The government also began to use its power to delay acceptance of the collegium’s recommendations and to send back recommendations for reconsideration.
The most recent example of the exercise of such power is the way the BJP government has treated the collegium’s recommendation to appoint K.M.Joseph (Chief Justice of the Uttarakhand High Court) as a Supreme Court judge.
The BJP government did not want to elevate Joseph because in 2016, he had disallowed the sacking of the Congress government and the imposition of President’s Rule in Uttarakhand.
Peeved by this snub, the BJP government sat over the collegium’s recommendation to appoint Justice Joseph for months. It then sent it back for reconsideration.
As grounds for reconsideration, it said that Joseph is not senior enough; that his State of Kerala is over represented; and that there is no representation of Dalits or depressed castes in the bench.
Bench and Collegium Divided
But can the Supreme Court and the collegium pick up the gauntlet and resist the government? \
The current Supreme Court bench and the collegium are divided houses. Four senior judges are ranged against Chief Justice Dipak Misra on various grounds. Senior Justices J. Chelameswar, Ranjan Gogoi, Madan B. Lokur and Kurian Joseph had only recently publicly challenged Misra’s arbitrary style of functioning and accused him of being a hand maiden of the government. But Misra has argued that he has the power to do what he has been doing.
Given the disunity it is feared that the collegium may not be in a position to over-ride the government, even though the government will have to go by its recommendation if it reiterates the recommendation.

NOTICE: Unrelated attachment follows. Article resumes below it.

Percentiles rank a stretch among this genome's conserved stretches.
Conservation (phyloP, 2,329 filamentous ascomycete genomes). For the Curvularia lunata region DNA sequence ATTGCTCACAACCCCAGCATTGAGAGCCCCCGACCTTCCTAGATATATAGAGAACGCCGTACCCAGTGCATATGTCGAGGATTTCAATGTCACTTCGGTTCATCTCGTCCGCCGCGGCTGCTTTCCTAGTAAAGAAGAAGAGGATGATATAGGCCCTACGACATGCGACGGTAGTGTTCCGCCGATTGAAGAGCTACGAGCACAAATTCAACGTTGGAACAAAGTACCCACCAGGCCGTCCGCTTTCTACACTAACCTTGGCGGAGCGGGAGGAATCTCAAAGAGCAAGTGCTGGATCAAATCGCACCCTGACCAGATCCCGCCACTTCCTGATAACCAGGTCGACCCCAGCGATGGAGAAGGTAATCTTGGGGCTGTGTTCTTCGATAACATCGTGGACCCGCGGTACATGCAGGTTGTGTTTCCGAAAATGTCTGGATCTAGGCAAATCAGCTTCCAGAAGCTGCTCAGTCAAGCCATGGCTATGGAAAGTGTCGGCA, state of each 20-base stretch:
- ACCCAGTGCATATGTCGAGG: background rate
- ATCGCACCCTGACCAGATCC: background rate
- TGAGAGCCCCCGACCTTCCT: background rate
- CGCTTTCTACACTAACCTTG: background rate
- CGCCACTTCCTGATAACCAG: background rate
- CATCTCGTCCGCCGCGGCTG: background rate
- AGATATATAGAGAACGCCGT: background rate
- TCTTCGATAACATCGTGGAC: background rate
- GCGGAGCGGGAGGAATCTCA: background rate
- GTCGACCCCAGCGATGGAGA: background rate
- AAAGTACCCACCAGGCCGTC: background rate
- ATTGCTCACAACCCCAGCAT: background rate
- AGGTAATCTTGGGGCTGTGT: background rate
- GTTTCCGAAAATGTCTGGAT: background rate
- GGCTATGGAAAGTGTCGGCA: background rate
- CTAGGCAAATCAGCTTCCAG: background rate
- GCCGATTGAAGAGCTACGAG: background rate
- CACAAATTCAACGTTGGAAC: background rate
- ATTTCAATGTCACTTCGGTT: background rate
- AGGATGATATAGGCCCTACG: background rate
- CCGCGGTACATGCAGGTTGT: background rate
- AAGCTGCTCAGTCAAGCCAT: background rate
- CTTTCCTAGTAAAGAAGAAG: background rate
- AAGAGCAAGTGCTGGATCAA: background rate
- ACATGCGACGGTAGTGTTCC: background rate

Predictably, Chief Justice Misra held that the government is entitled to seek reconsideration of a recommendation by the collegium. Misra has also made it clear that he will not opt for a “judicial response” to the government’s move, because, in his view, the issue is not “judicial” but “administrative”.
He brushed aside Justice Chelameswar’s contention that the government’s sitting over the collegium’s recommendations has become the new norm, and acting on its proposals is an exception.
The four disgruntled judges had urged Chief Justice Misra to hold a full court meeting on the issue. But Misra did not act until the government sent a letter urging the collegium to reconsider its recommendation relating to Justice K.M.Joseph. The collegium will now meet on Wednesday.
Demand to Resist Interference
The media and the legal fraternity have warned that failure to resist the government in the case of Justice Joseph will only encourage it to keep ignoring the collegium’s recommendations. It may ignore Justice Ranjan Gogoi’s claim to be Chief Justice when Misra retired in October.
Former judges, lawyers and the media have condemned the government’s move and appealed to the Supreme Court to sink its internal differences and assert its independence from the executive.
“The government’s action strikes at the very heart of the independence of the judiciary”, said former Chief Justice of India R.M. Lodha.
Former Chief Justice of the Delhi High Court A. P. Shah said: “Bit by bit, the primacy of the collegium is being conceded.”
But given the alleged closeness of Chief Justice Misra to the government, the legal fraternity and the media wonder if the Supreme Court under his tutelage would resist the government.
When the opposition Congress party recently submitted a Motion of Impeachment against Misra in the Upper House of Parliament listing several grave charges against him, the Chairman Venkaiah Naidu of the BJP refused to admit the motion.
Again, only recently, Justice Misra had dismissed a Public Interest Petition seeking re-investigation of the death of Judge B.H.Loya who was handling a murder case which allegedly involved the ruling BJP’s President, Amit Shah.
(The featured image at the top shows the protesting judges of the Indian Supreme Court Kurian Joseph, J. Chelameswar, Ranjan Gogoi, and Madan B. Lokur)